About a year ago I watched the documentary “The Minimalists”. Its all about these two friends who worked in the corporate world and, just like so many of us, lived and breathed work, money, and the general hustle. They talked about how they came to the realization that it just wasn’t bringing them joy and from there the journey to minimalism began. Obviously, it’s much more detailed and interesting but it was this documentary that spurred my year of personal growth.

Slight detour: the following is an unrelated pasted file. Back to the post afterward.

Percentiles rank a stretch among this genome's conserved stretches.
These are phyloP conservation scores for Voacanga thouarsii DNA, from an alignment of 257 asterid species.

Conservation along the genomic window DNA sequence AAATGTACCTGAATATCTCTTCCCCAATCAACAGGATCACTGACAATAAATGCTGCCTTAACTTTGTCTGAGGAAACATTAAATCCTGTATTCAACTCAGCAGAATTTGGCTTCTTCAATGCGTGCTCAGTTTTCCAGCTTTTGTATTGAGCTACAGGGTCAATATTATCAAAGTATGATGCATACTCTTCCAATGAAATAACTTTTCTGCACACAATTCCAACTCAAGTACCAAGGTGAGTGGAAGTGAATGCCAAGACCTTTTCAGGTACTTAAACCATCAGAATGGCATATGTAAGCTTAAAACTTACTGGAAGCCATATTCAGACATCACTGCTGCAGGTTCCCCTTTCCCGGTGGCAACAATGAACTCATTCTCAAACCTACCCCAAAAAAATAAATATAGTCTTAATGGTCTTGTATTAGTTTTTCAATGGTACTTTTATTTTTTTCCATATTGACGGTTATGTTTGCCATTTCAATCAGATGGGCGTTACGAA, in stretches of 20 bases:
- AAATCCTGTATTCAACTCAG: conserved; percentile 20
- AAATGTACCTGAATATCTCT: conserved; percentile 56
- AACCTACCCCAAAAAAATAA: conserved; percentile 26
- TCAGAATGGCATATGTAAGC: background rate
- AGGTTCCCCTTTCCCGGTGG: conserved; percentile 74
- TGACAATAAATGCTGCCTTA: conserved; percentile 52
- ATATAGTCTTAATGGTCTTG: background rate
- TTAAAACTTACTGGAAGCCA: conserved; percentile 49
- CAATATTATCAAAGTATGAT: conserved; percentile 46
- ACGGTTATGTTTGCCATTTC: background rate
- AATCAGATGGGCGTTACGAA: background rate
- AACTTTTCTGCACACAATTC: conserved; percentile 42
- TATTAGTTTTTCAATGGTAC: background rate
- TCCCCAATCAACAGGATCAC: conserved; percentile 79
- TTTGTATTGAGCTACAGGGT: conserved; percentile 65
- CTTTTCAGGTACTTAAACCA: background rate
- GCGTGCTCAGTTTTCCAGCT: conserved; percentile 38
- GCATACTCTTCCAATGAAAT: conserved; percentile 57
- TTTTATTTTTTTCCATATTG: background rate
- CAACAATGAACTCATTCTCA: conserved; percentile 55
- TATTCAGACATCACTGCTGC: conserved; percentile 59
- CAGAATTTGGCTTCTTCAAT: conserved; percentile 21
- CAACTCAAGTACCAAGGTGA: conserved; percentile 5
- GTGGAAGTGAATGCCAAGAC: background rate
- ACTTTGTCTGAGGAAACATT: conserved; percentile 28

Like I do, I watched the documentary and, literally, the moment it ended I was already filling bags and getting rid of ALL excess things. It clicked for me. Not only did I understand it but I knew that I needed it. One of the most significant things I’ve learned this year is how important support is. First of all, I have my husband who has always not only supported me as in “allowing” me to do things my way but if, after I explain the what and whys to him, it makes sense….he joins in on the fun (and sometimes sits back and laughs at how quickly things change around here). There is nothing better than truly having and being a partner to your partner. Beyond that, when I am interested in learning more about something and making life changes, I immerse myself in knowledge. I read the books, I watch the videos, I Listen to the podcasts, find like minded friends, and join support groups online. I rarely actually participate in these groups but knowing there are people out there more experienced than me is comforting. They provide excellent guidance to people who are taking the time to ask questions (that I get to read and learn from) and sometimes they’ll share relative articles that answer questions I didn’t even know I had. Knowing I don’t know everything about absolutely anything and constantly seeking information has opened up my world. I’ve found that people want to share their knowledge just to share it and make the world better. I am grateful for these people!